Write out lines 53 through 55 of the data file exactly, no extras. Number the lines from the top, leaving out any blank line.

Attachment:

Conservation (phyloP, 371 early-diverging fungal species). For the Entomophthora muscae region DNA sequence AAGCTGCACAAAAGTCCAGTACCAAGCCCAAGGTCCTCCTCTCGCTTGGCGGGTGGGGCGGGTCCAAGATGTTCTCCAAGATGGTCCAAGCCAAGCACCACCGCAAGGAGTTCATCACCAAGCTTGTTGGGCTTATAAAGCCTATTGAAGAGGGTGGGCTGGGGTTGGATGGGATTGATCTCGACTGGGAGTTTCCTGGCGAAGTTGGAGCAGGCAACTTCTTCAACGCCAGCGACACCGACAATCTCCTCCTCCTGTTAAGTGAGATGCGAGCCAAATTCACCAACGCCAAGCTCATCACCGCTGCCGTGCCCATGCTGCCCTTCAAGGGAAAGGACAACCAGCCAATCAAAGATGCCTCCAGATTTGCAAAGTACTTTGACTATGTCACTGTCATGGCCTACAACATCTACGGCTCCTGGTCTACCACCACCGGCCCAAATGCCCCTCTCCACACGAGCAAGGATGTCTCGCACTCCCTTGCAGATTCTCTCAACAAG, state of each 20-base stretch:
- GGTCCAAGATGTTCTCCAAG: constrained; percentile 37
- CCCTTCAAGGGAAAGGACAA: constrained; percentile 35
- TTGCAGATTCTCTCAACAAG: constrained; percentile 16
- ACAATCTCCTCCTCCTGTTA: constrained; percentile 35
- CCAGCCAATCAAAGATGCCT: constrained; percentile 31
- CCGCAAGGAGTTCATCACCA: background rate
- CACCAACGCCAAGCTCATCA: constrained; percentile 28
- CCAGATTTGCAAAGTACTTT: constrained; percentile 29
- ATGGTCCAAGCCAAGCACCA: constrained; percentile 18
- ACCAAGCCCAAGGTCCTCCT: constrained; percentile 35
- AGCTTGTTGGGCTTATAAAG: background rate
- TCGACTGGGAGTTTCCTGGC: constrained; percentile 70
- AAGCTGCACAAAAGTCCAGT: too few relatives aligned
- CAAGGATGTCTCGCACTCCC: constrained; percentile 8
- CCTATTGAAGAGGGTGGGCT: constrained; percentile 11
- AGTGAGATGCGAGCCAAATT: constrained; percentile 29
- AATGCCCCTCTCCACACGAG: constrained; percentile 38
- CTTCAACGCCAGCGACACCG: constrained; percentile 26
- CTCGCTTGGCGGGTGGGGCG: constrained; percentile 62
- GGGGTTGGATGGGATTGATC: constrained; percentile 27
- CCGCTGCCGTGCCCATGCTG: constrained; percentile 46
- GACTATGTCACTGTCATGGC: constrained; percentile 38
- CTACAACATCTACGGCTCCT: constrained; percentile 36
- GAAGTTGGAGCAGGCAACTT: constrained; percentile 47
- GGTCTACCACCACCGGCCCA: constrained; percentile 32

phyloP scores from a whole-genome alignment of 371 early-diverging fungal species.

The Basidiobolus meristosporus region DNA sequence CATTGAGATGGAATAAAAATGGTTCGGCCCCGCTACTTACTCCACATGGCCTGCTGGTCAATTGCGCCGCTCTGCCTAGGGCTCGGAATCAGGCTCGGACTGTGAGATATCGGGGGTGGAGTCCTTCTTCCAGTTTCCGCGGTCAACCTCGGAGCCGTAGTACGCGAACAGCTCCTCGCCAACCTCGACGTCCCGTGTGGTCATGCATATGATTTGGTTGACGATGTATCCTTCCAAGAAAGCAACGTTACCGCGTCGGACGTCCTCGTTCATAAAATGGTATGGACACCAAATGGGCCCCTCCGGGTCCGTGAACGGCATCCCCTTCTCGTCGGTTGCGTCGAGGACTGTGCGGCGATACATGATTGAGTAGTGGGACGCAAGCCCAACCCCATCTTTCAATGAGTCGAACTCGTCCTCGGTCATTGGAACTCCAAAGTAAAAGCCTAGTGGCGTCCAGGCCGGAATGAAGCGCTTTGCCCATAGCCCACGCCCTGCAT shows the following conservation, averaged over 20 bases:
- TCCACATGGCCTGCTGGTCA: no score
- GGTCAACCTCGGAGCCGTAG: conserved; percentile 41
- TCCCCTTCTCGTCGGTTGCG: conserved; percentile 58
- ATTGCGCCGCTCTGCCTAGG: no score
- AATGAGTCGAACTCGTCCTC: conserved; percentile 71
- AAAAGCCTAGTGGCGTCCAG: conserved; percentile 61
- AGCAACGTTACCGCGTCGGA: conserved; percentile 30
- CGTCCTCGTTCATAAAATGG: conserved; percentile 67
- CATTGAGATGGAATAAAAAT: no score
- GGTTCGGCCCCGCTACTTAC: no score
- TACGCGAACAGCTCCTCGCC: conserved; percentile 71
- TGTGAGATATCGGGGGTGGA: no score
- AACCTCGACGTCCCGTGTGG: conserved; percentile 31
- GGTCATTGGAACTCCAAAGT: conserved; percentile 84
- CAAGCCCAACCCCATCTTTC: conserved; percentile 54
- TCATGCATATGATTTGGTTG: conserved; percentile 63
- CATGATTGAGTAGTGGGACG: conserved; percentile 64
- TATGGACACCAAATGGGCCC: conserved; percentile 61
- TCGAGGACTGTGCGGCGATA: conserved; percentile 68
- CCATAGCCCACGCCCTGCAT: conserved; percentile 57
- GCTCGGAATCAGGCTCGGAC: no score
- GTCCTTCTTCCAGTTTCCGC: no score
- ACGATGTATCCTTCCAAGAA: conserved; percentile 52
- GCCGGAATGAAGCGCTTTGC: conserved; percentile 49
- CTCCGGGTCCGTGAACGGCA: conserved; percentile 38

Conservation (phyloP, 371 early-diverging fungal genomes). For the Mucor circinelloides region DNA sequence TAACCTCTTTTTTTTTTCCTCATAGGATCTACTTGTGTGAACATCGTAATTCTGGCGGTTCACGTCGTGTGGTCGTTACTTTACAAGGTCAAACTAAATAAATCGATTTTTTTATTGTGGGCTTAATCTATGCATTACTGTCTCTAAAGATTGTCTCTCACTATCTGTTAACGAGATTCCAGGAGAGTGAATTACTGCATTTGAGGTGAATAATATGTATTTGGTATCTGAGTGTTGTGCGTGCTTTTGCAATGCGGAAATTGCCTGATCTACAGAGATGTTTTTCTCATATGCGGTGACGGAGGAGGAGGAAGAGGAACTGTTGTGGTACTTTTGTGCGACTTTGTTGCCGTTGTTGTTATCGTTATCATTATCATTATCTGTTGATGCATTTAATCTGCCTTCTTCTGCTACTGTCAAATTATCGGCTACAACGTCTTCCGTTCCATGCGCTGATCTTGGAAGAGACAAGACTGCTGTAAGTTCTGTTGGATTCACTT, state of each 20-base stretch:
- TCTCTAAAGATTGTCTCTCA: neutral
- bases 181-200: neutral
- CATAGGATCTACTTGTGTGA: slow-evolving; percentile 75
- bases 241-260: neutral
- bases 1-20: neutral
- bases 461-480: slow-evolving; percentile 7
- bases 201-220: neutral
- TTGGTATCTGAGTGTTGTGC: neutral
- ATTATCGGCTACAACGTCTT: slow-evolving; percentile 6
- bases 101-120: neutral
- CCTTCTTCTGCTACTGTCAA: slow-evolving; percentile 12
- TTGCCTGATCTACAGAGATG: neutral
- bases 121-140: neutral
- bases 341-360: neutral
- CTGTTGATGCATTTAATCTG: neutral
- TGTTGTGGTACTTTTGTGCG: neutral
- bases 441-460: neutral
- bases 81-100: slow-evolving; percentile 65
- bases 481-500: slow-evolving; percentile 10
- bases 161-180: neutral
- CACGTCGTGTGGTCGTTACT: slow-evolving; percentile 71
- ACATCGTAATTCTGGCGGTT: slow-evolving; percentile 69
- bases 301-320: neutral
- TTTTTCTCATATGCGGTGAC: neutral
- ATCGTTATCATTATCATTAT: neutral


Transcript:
- CTCCGGGTCCGTGAACGGCA: conserved; percentile 38

Conservation (phyloP, 371 early-diverging fungal genomes). For the Mucor circinelloides region DNA sequence TAACCTCTTTTTTTTTTCCTCATAGGATCTACTTGTGTGAACATCGTAATTCTGGCGGTTCACGTCGTGTGGTCGTTACTTTACAAGGTCAAACTAAATAAATCGATTTTTTTATTGTGGGCTTAATCTATGCATTACTGTCTCTAAAGATTGTCTCTCACTATCTGTTAACGAGATTCCAGGAGAGTGAATTACTGCATTTGAGGTGAATAATATGTATTTGGTATCTGAGTGTTGTGCGTGCTTTTGCAATGCGGAAATTGCCTGATCTACAGAGATGTTTTTCTCATATGCGGTGACGGAGGAGGAGGAAGAGGAACTGTTGTGGTACTTTTGTGCGACTTTGTTGCCGTTGTTGTTATCGTTATCATTATCATTATCTGTTGATGCATTTAATCTGCCTTCTTCTGCTACTGTCAAATTATCGGCTACAACGTCTTCCGTTCCATGCGCTGATCTTGGAAGAGACAAGACTGCTGTAAGTTCTGTTGGATTCACTT, state of each 20-base stretch:
- TCTCTAAAGATTGTCTCTCA: neutral